‘These changes along the coast are an important mechanism driving extreme multi-decadal climate anomalies in its interior,’ Dr Clem said.
‘They must be considered to accurately assess and attribute large or abrupt changes over the data-sparse Antarctic interior.’
This includes future climate model simulations and interpreting past change detected in ice cores and other indicators.
The Antarctic exhibits some of the largest ranges in temperature over the course of a year – with strong regional contrasts, the team found.
‘Most of West Antarctica and the Antarctic Peninsula experienced warming and ice-sheet thinning during the late twentieth century,’ Clem explained.
‘By contrast, the South Pole – located in the remote and high-altitude continental interior – cooled until the 1980s, but has since warmed substantially.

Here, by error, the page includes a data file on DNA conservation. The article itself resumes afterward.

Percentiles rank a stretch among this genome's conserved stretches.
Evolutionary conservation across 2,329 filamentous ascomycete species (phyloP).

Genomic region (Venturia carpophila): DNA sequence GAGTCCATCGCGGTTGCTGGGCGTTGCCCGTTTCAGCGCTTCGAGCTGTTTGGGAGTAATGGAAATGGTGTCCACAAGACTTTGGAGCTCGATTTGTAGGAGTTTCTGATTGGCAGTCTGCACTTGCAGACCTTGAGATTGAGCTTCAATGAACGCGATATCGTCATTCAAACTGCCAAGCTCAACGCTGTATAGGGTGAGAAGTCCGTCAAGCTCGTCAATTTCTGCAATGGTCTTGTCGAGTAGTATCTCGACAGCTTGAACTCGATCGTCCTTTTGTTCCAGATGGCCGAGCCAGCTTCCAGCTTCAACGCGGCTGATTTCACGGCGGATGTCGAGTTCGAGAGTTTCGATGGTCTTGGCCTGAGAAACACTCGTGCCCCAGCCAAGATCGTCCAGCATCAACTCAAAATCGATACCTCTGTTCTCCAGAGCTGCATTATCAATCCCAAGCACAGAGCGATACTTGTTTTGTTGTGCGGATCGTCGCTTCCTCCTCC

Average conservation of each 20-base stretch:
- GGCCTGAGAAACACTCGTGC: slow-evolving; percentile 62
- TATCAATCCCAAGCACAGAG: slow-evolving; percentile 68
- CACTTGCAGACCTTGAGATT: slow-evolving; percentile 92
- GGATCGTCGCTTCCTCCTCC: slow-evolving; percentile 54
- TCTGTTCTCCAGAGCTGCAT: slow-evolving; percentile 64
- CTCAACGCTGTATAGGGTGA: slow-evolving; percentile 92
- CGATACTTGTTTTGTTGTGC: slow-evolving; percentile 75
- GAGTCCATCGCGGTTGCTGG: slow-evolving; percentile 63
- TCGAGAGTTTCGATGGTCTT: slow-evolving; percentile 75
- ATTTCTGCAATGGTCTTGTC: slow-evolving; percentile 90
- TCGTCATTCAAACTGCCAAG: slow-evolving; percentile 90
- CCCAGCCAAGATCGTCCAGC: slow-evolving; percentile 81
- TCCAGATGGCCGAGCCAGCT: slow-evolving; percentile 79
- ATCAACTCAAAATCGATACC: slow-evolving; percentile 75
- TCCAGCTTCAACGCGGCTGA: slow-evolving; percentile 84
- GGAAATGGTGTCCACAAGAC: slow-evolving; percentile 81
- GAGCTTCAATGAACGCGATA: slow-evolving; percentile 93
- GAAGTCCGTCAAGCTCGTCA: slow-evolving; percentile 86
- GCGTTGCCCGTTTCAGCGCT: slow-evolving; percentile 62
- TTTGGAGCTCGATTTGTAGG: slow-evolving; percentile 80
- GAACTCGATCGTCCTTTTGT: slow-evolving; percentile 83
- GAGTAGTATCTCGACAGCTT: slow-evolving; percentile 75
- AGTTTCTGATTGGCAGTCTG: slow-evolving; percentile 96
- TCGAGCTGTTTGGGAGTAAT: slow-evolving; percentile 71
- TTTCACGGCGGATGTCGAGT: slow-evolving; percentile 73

‘These trends are affected by natural and anthropogenic climate change – but the individual contribution of each factor is not well understood.’
They appear to be caused by increasing tropical western Pacific temperatures – and regional changes in winds induced by a warming planet.
Dr Sharon Stammerjohn and Dr Ted Scambos, environmental scientists at Colorado University who were not involved in the study, said the take-home message is ‘no place is immune to climate change.’
‘Warming at the South Pole is significant, but its mean temperature is still far below freezing,’ the pair said.
Corresponding author Dr Kyle Clem the temperature increases were unlikely the result of natural climate change alone, but that other factors had to be considered. Stock image
‘This is not the case for the coastlines of Antarctica, nor for its ‘weak underbelly’, the marine-grounded West Antarctic Ice Sheet.’